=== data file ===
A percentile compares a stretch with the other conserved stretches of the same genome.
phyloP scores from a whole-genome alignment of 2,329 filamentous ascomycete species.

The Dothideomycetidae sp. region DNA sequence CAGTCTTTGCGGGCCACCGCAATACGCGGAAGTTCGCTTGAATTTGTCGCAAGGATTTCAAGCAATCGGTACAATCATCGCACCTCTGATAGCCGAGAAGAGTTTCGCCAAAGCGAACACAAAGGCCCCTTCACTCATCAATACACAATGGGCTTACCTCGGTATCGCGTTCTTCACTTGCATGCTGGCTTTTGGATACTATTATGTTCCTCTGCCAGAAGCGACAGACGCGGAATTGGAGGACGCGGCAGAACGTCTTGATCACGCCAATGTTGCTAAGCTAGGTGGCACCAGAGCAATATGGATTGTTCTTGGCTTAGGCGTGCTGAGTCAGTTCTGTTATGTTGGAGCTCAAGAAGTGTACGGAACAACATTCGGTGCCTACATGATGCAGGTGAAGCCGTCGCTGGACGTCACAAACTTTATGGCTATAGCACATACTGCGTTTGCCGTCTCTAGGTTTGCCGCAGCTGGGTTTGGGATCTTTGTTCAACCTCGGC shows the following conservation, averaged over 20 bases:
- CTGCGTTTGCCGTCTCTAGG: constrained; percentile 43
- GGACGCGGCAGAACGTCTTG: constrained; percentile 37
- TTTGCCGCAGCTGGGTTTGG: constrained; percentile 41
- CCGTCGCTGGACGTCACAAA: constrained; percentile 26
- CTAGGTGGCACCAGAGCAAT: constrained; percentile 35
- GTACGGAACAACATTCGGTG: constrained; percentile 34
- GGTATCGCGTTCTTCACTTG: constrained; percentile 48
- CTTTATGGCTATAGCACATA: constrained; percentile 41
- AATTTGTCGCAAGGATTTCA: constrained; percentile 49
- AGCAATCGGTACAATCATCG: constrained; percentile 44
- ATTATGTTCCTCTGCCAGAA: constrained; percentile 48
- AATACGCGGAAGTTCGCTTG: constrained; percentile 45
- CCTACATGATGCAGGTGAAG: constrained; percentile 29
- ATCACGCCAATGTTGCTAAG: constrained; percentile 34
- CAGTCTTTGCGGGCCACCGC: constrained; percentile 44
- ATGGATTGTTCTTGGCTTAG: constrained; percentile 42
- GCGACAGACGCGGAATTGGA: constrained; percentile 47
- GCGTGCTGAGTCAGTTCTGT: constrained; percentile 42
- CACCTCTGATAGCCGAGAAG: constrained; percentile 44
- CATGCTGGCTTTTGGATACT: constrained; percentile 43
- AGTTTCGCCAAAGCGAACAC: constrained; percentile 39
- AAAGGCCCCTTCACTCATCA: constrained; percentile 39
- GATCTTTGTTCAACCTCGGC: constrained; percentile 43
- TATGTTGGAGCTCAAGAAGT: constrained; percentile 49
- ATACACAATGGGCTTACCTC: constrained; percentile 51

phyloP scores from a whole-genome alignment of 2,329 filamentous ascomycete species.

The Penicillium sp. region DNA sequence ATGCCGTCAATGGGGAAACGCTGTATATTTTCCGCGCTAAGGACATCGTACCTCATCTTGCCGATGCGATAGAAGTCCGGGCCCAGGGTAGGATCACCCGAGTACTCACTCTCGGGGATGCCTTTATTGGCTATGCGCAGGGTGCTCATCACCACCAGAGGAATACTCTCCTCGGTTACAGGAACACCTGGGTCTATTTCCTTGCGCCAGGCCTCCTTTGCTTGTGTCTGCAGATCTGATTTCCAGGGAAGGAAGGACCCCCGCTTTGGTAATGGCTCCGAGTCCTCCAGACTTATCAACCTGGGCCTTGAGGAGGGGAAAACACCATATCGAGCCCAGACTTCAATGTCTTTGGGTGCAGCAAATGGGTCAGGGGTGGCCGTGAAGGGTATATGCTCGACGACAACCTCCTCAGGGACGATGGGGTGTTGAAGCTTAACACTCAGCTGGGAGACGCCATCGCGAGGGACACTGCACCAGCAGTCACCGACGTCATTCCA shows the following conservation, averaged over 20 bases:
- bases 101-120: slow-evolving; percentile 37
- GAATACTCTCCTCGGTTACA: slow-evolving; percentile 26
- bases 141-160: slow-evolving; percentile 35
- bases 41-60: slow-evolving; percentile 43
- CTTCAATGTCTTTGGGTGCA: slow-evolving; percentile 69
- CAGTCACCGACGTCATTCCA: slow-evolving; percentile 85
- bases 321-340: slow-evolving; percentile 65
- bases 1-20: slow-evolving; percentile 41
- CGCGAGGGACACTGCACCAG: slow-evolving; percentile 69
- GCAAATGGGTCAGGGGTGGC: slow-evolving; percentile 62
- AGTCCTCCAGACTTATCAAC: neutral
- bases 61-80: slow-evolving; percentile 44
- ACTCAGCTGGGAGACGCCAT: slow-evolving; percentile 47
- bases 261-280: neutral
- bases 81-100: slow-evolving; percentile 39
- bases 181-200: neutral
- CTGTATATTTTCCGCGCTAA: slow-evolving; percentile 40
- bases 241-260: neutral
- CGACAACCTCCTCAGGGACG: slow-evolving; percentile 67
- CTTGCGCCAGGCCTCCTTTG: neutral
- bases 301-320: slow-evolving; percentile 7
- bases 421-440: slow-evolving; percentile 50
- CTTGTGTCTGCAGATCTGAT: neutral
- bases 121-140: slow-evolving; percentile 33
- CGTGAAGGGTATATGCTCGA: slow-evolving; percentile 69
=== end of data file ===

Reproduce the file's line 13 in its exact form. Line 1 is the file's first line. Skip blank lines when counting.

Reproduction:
- AGCAATCGGTACAATCATCG: constrained; percentile 44